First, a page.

Full Policy Brief here

Summary Policy Brief here

(September 2021) Age Action's briefing paper Ageism and Age Equality presents a sample of the UN Global Report on Ageism's findings to an Irish audience, to highlight the reality of ageism in Ireland and the need for decisive action from Government, business and society to address ageism.

Fully Policy Brief here

Summary Policy Brief here 

Supporting Digital Literacy Among Older People

The majority of older people have never been online and digital literacy rates among older people in Ireland lag far behind our EU neighbours. 

Over half of Irish people aged between 65 and 74 have never used the internet, locking older people out of a huge range of benefits. It is not for lack of interest either: 30% of Irish households without internet access say the reason is a lack of skills to use it. Simply, without the ability to confidently navigate the internet, a significant proportion of our population are effectively barred from being fully engaged members of society. A lack of digital literacy has a huge impact on the ability to access services and information, to stay independent for longer, to save money, to participate in the development of national policy, teach and learn skills, and stay connected to community, culture and news.

 

Briefing Paper Carrying Inequality - How Cumulative Inequality Impacts Older People (March 2020)

Cumulative inequality is the idea that inequality adds up over the course of people’s lives, and across generations. This means that people with advantages are more likely to get opportunities for further advantages, and people with disadvantages are more likely to be exposed to risks of further disadvantage.This paper explores how disadvantage and discrimination affects people’s lives, how it adds up over time, and what might make a positive difference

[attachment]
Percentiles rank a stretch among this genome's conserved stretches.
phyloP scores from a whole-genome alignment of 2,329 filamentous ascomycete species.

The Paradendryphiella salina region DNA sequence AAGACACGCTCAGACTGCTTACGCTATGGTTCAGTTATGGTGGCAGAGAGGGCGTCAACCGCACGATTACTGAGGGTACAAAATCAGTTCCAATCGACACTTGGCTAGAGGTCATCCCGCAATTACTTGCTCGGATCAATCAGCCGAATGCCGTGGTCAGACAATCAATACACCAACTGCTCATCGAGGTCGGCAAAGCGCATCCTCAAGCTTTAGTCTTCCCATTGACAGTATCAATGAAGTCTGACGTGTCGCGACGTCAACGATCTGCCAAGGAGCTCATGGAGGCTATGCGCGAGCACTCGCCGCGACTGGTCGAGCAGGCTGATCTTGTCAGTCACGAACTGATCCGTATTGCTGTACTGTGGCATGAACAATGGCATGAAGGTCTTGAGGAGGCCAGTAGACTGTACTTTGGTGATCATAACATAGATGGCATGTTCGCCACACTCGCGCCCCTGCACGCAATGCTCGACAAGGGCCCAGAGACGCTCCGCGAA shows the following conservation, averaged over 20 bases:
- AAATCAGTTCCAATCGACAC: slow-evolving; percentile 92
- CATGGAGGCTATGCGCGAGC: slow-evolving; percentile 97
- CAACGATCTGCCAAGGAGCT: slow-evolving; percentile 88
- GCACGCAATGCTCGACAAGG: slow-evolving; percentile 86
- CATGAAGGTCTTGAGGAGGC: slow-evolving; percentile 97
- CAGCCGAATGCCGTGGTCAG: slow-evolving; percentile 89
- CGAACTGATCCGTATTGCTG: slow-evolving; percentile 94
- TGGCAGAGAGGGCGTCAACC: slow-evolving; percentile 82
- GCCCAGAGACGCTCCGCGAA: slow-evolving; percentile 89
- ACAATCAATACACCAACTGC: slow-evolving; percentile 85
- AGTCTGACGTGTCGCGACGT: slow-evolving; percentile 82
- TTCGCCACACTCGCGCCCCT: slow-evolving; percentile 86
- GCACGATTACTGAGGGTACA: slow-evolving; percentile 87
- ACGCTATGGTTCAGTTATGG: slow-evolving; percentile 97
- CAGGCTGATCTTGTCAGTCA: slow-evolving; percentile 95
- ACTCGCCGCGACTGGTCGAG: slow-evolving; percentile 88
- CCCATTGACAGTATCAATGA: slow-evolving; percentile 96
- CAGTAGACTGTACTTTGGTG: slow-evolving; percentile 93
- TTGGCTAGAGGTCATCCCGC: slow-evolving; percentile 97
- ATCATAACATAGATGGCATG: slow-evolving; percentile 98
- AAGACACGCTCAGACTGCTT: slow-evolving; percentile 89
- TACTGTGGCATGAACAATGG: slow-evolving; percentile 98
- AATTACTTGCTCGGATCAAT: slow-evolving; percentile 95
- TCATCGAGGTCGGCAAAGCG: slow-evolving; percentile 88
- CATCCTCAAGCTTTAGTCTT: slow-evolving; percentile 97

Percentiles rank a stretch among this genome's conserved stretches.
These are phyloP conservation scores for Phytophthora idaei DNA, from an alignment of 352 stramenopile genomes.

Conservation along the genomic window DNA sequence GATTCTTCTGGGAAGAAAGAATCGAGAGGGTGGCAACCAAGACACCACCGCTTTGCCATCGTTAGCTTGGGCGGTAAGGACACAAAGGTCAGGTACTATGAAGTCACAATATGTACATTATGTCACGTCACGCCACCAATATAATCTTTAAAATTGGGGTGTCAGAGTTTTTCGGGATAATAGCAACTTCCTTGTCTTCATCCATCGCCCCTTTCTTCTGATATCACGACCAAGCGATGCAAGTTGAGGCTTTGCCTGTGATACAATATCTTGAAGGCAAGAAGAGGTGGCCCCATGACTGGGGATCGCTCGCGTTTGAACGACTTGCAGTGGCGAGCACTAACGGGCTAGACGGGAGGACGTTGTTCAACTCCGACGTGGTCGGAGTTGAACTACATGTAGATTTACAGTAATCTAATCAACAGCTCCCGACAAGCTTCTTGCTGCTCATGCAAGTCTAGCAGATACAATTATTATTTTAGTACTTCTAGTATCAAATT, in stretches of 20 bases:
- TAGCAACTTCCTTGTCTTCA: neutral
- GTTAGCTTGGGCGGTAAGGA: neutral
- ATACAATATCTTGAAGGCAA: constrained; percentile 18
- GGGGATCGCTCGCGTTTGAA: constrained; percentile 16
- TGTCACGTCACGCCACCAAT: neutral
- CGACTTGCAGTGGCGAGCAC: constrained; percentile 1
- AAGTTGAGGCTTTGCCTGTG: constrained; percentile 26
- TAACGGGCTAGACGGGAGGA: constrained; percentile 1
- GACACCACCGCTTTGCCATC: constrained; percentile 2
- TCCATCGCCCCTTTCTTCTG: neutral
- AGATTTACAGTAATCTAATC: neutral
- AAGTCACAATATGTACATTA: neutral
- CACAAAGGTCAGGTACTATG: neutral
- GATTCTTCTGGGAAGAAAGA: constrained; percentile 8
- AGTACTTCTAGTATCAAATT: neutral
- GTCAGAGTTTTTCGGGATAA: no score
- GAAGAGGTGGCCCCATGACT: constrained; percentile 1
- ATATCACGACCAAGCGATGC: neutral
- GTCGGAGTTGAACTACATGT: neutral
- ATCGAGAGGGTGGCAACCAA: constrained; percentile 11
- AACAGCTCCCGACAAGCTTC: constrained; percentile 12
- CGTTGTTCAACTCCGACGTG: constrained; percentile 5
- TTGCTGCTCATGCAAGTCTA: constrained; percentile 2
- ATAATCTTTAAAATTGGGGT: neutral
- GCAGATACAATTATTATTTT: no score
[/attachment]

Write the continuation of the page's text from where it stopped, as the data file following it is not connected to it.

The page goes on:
Briefing Paper on Regulating Nursing Home Charges (July 2017)

Older people and their families are prevented from choosing nursing homes under the Fair Deal scheme because of additional charges imposed by nursing homes. Many families are hard-pressed to meet the cost of these charges on top of their contributions under the scheme.

Briefing Paper on Reversing the 2012 State Pension Cuts (February 2017)

More than 36,000 pensioners had their pensions cut because of changes to the State Pension introduced in 2012. Many of these retired workers have lost thousands of euro and women pensioners have lost the most - punished for leaving the workforce to care for their families.

Briefing Paper on the Need for a Convention on the Rights of Older People (November 2016)

In Ireland today, in Europe and globally the rights of older persons are not effectively protected. International human rights law has little to say on issues particular to older people such as elder abuse or support in long-term care. Age Action is part of growing international support for a new international convention on the rights of older people that would address this.

Briefing Paper on Abolishing Mandatory Retirement (October 2016)

Every year in Ireland older workers are forced out of their job for no other reason than they turn 65. This is possible because Irish law permits employers to impose mandatory retirement ages in their employee’s contracts, in effect, facilitating ageism and creating a set of second-class employment rights for older workers.

Are We Ageist?

(07 December 2022) 

1 in 4 people experience age discrimination according to Age Action’s new poll Are We Ageist?, conducted by IrelandThinks, with people who were unemployed more than twice as likely to experience age discrimination as people with any other work status. ​

“Age Action is working to reframe how we think, feel and act towards older people and ageing in Ireland, so we commissioned a public poll to understand the degree to which we hold ageist opinions in our society. The public poll reveals that most people in Ireland hold some ageist opinion with people aged 18-34 more than two and a half times as likely to agree with three or more ageist opinions” explained Celine Clarke, Head of Advocacy and Public Affairs at Age Action.